Writing the Oral History of Our Time

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Nearly everything Gould ever held in his hands slipped away. He lost his glasses; he lost his teeth. “I keep losing fountain pens, change, and even manuscripts,” he wrote. “I lost my diary in the toilet,” he reported one day. He himself appeared and disappeared.

Joe Gould “was a toothless madman who slept in the street” and attempted to write “The Oral History of Our Time,” jotting down whatever he was told by anyone in countless notebooks. Though only a few of his manuscripts didn’t get lost over the years, Jill Lepore profiles Gould and his unbelievable story over at the New Yorker.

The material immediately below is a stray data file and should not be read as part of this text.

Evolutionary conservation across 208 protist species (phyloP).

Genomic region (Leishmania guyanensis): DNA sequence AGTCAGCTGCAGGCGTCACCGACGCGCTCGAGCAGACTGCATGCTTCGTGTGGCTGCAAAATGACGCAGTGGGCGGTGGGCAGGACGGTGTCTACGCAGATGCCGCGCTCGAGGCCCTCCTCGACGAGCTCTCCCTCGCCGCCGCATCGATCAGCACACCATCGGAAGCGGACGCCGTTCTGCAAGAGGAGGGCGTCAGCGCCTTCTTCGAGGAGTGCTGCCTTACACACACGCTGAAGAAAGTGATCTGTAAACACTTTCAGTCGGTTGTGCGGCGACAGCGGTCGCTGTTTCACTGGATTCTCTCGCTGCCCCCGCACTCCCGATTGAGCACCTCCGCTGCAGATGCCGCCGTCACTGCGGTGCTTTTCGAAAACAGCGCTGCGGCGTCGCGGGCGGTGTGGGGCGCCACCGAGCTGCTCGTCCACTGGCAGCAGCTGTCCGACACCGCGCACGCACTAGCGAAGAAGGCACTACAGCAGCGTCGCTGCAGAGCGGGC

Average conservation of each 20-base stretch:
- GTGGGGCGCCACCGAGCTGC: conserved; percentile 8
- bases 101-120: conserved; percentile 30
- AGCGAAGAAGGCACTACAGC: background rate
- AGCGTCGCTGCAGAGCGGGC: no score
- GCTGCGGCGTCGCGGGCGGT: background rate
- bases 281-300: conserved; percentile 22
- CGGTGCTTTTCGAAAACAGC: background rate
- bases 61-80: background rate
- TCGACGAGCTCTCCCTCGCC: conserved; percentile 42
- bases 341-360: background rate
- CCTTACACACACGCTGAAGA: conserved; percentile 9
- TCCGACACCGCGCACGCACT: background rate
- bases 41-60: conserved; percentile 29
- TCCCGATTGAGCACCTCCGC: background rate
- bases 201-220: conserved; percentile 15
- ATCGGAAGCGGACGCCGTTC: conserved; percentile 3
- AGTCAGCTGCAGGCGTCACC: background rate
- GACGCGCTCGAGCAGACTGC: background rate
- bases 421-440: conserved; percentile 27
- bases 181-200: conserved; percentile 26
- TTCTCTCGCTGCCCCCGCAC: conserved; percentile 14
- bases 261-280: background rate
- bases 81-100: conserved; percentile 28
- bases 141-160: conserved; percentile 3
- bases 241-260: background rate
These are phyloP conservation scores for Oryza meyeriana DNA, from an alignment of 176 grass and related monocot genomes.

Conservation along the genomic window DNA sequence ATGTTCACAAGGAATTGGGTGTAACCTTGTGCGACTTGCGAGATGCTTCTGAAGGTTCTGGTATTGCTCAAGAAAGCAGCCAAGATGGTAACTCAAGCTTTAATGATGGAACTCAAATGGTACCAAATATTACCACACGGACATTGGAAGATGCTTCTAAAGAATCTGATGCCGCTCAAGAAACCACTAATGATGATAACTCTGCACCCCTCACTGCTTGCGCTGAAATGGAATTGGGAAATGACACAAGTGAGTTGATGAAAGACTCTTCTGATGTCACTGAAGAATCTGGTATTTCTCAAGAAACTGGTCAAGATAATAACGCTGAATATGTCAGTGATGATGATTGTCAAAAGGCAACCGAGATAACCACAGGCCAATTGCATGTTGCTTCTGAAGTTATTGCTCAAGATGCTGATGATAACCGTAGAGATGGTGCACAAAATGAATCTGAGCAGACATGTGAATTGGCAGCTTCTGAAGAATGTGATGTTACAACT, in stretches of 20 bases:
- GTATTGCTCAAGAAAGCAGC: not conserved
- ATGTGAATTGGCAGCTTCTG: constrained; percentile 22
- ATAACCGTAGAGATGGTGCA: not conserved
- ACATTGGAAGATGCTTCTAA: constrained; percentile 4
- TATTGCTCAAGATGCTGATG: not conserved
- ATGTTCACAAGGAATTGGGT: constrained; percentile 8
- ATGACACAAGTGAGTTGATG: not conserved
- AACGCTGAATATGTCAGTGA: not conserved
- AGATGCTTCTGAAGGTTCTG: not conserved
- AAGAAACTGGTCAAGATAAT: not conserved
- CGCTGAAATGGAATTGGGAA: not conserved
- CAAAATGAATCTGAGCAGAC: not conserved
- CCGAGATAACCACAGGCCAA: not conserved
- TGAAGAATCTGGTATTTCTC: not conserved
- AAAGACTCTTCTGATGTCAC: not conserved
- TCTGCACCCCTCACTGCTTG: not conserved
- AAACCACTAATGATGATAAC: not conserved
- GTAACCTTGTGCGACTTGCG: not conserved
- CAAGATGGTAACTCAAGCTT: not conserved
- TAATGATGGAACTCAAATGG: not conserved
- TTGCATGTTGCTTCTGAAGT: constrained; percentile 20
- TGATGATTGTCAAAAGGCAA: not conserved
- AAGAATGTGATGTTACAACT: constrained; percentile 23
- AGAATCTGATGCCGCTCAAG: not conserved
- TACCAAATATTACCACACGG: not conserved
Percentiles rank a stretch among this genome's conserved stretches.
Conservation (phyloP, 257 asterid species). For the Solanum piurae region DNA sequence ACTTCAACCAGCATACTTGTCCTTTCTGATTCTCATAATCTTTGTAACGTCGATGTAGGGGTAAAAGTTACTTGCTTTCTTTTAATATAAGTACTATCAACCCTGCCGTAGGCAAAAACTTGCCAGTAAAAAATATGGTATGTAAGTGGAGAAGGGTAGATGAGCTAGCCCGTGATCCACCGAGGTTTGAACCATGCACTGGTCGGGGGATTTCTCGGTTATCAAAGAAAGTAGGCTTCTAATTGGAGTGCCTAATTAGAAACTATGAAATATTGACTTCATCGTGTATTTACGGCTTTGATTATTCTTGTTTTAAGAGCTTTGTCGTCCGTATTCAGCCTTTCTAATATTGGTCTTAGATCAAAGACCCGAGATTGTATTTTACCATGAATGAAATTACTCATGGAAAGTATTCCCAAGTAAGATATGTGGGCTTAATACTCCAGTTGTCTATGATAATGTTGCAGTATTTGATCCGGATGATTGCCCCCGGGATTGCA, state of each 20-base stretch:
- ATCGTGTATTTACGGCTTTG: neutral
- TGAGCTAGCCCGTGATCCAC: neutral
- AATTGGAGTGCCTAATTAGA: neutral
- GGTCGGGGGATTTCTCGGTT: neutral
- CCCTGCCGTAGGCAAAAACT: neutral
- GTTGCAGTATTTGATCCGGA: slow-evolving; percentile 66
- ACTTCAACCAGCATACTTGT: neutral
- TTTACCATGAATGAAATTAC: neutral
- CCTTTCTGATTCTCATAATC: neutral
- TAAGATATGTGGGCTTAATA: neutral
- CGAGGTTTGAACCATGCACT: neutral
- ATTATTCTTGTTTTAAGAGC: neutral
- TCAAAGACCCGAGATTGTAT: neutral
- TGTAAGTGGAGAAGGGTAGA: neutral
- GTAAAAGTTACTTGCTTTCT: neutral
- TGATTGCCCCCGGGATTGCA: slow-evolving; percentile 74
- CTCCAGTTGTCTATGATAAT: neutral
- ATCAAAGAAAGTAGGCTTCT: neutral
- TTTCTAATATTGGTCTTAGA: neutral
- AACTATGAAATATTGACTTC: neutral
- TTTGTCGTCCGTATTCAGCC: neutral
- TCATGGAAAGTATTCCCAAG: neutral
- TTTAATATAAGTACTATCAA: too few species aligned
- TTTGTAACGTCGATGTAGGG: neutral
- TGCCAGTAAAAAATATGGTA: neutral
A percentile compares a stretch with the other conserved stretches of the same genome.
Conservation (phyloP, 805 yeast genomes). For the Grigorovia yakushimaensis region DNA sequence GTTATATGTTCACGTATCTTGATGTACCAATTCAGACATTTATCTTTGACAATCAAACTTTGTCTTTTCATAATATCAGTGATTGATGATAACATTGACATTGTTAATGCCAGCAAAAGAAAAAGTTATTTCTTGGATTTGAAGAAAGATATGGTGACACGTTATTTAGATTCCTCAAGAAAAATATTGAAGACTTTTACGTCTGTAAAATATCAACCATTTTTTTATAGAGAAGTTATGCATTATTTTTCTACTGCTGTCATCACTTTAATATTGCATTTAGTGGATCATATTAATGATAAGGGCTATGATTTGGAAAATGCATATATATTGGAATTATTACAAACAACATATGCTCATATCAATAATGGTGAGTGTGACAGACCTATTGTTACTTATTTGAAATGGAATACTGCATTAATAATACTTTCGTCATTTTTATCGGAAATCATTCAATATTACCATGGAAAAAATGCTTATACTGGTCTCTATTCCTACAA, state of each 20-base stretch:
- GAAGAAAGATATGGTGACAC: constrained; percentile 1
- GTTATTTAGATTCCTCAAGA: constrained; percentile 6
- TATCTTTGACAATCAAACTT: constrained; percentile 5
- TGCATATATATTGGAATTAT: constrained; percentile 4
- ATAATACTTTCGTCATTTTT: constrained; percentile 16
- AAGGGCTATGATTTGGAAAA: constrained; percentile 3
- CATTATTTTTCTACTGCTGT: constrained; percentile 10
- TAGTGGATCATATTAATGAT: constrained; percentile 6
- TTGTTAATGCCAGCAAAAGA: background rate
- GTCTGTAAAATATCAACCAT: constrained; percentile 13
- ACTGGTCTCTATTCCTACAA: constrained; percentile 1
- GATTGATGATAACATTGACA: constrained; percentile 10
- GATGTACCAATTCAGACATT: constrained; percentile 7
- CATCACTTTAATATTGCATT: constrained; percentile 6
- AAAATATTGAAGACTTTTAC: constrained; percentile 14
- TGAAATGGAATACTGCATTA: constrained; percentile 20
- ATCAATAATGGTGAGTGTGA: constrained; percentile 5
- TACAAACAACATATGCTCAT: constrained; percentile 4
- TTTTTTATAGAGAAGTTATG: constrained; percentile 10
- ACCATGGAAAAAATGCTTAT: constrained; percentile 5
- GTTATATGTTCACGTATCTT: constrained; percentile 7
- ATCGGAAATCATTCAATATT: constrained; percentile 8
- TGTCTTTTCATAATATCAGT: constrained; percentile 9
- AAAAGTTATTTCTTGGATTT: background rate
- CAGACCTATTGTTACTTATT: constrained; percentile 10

Guia Cortassa was born, lives, and works in Milan, Italy. After working as a Contemporary Art curator, she went back to writing. She is a contributing editor for Ondarock and her writing has appeared on Rivista Studio, Flair and the Quietus. She compulsively tweets @gcmorvern. More from this author →